STP820

    A Comparative Study of Preparation and Analytical Methods for Peat

    Published: Jan 1983


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    Abstract

    The United States has large deposits of peat, with recoverable fuel value roughly estimated at 538 quads (1015 Btu), which is equivalent to 90 billion barrels of oil. The potential importance of peat as a feedstock for gasification and as a fuel source is currently being evaluated by the U.S. Department of Energy.

    Owing to the high moisture content, high volatiles, and fibrous nature of most peats, standard techniques for the preparation and analysis of coal may not always apply to peat. The purpose of this study was to determine whether current preparation and analytical methods used for coal were adequate for characterizing peat and to determine the accuracy of these methods for peat. Peat samples were obtained from four different locations in the United States and were packed under an inert atmosphere. These samples were sent to six laboratories, where ultimate, proximate, heating value, and elemental ash analyses were performed. The results were then statistically correlated, and the various analytical methods were evaluated by the Grand Forks Energy Technology Center as to their validity for peat. These results will be extremely useful in developing ASTM standards and selecting the best techniques for testing and analysis of peat samples.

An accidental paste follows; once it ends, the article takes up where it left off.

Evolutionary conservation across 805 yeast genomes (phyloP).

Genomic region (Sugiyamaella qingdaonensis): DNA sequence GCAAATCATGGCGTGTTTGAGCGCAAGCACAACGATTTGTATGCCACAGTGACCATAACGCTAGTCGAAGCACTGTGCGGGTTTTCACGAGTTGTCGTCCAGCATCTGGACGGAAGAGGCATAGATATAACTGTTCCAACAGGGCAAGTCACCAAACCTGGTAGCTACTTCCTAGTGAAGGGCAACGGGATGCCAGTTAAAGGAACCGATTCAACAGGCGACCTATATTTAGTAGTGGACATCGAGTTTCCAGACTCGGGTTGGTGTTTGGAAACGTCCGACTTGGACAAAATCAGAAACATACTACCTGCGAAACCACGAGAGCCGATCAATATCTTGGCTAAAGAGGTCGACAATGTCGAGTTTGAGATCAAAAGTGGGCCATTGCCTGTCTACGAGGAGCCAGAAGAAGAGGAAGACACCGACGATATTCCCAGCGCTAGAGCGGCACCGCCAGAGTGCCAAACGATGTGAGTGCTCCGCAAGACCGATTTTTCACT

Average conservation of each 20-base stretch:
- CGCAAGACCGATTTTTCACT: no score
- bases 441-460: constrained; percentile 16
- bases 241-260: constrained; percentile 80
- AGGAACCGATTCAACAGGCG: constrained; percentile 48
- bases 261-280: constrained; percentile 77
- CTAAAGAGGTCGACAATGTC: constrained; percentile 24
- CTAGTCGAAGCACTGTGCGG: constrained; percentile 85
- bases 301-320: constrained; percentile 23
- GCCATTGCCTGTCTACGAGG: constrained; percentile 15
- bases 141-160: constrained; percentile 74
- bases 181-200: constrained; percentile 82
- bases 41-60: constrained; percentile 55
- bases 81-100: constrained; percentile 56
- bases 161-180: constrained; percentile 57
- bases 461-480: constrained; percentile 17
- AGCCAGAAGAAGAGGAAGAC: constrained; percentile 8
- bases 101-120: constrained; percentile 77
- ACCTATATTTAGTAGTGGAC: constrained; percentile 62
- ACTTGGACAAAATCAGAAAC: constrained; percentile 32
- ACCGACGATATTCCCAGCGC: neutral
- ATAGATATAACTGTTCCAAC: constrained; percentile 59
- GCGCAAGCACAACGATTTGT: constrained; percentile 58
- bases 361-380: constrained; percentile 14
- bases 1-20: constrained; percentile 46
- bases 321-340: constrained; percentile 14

Keywords:

    peat, analytical methods, statistical correlation


    Author Information:

    Schelkoph, GM
    Research Chemist and Mathematician, U.S. Department of Energy, Grand Forks Energy Technology Center, Grand Forks, N.D.

    Hassett, DJ
    Research Chemist, University of North Dakota, Grand Forks, N.D.

    Weber, BJ
    Research Chemist and Mathematician, U.S. Department of Energy, Grand Forks Energy Technology Center, Grand Forks, N.D.


    Paper ID: STP37337S

    Committee/Subcommittee: D18.18

    DOI: 10.1520/STP37337S


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